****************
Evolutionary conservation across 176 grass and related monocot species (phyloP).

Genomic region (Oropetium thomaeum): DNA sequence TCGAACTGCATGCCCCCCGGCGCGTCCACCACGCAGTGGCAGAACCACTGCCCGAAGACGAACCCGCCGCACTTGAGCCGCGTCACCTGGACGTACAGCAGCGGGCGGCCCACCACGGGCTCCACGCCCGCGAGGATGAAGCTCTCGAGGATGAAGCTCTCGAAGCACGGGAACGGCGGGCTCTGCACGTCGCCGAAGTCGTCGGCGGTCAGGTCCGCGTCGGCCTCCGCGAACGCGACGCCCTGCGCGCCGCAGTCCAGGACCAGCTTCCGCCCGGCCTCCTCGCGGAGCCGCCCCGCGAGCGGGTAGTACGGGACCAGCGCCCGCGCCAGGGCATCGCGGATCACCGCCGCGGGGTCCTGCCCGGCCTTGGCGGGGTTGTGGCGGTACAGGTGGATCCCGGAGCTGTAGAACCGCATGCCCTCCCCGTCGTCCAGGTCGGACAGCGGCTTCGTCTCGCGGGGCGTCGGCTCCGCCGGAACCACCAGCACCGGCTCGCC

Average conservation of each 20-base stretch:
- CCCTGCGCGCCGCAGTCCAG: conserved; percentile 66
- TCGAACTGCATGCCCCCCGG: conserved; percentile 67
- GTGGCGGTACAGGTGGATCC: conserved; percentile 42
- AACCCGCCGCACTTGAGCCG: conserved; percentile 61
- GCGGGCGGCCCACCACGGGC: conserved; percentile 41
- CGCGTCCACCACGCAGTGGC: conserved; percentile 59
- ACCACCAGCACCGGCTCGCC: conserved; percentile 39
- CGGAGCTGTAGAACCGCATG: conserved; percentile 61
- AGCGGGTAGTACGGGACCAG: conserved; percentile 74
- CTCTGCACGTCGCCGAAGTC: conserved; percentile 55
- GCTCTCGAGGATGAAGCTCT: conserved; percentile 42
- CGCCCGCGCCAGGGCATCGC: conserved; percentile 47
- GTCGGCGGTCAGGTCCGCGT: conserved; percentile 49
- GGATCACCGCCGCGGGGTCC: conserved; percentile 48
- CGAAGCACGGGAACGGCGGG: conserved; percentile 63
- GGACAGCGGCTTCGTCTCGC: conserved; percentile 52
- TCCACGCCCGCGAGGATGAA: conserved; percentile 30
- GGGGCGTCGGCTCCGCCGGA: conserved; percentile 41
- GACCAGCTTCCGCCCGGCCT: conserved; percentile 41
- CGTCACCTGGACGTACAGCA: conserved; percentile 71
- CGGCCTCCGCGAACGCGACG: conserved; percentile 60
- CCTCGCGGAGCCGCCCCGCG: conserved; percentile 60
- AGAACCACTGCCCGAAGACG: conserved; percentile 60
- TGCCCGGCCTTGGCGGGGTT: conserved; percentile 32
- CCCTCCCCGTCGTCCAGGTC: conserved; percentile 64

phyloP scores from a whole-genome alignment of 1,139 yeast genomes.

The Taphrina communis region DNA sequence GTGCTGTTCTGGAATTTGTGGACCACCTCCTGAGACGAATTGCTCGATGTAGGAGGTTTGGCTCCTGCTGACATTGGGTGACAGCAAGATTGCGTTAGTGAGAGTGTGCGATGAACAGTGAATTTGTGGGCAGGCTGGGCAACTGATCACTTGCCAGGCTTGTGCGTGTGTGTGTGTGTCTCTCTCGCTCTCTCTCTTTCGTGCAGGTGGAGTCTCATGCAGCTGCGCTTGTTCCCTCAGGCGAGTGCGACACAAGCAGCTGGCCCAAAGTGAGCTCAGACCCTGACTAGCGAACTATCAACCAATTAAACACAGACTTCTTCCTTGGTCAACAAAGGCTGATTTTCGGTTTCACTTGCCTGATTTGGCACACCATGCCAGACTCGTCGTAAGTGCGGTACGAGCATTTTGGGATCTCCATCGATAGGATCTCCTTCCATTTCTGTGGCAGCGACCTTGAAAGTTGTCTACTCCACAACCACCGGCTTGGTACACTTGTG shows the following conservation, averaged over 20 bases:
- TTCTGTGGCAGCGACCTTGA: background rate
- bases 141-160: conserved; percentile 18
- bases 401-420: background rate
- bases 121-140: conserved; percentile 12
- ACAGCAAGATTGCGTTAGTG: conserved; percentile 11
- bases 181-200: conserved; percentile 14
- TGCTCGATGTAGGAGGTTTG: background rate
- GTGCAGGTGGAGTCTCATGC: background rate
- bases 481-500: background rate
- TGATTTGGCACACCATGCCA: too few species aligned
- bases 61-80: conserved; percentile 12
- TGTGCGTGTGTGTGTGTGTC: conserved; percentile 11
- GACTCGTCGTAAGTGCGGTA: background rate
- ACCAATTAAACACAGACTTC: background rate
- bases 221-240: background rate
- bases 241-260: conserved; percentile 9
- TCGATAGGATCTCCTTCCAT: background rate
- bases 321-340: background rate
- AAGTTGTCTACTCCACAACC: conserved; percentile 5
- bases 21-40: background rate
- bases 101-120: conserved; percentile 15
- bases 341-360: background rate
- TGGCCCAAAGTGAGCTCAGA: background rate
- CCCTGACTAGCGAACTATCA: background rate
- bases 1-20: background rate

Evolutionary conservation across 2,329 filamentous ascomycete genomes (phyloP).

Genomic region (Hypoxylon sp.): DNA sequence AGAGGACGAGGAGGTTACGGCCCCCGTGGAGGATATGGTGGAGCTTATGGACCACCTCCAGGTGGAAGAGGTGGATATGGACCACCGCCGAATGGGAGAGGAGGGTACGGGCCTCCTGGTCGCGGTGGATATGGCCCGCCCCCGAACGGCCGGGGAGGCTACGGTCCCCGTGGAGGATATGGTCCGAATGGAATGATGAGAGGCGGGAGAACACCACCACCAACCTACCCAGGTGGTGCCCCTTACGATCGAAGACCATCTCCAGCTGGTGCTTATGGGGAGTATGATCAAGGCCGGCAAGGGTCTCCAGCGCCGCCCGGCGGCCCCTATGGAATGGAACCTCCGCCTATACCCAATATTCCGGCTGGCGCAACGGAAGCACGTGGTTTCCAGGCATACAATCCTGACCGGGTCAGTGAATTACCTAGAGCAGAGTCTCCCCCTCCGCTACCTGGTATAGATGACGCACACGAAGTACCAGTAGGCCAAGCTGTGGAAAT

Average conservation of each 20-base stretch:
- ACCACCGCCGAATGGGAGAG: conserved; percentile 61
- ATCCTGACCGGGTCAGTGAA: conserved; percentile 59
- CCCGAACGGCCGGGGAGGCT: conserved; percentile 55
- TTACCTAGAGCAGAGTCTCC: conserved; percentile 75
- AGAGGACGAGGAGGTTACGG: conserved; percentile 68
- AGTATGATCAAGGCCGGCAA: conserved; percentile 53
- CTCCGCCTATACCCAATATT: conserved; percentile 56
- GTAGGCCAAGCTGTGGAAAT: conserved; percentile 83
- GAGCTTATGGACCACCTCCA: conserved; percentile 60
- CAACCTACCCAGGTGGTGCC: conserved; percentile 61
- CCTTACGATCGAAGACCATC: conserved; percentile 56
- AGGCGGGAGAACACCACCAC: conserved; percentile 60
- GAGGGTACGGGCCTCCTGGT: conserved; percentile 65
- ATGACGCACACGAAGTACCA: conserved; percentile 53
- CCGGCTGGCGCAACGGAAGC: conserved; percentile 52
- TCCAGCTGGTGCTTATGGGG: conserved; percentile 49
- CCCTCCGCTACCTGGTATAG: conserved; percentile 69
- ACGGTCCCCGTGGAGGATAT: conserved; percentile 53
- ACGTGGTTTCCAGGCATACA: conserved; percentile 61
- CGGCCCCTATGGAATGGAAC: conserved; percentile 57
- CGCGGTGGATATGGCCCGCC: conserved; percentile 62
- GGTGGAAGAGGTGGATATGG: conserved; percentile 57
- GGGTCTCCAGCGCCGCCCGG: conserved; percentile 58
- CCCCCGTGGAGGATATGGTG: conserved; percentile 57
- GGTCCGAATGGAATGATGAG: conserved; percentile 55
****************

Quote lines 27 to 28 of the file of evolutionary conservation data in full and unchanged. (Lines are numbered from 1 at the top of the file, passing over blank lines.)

- TGCCCGGCCTTGGCGGGGTT: conserved; percentile 32
- CCCTCCCCGTCGTCCAGGTC: conserved; percentile 64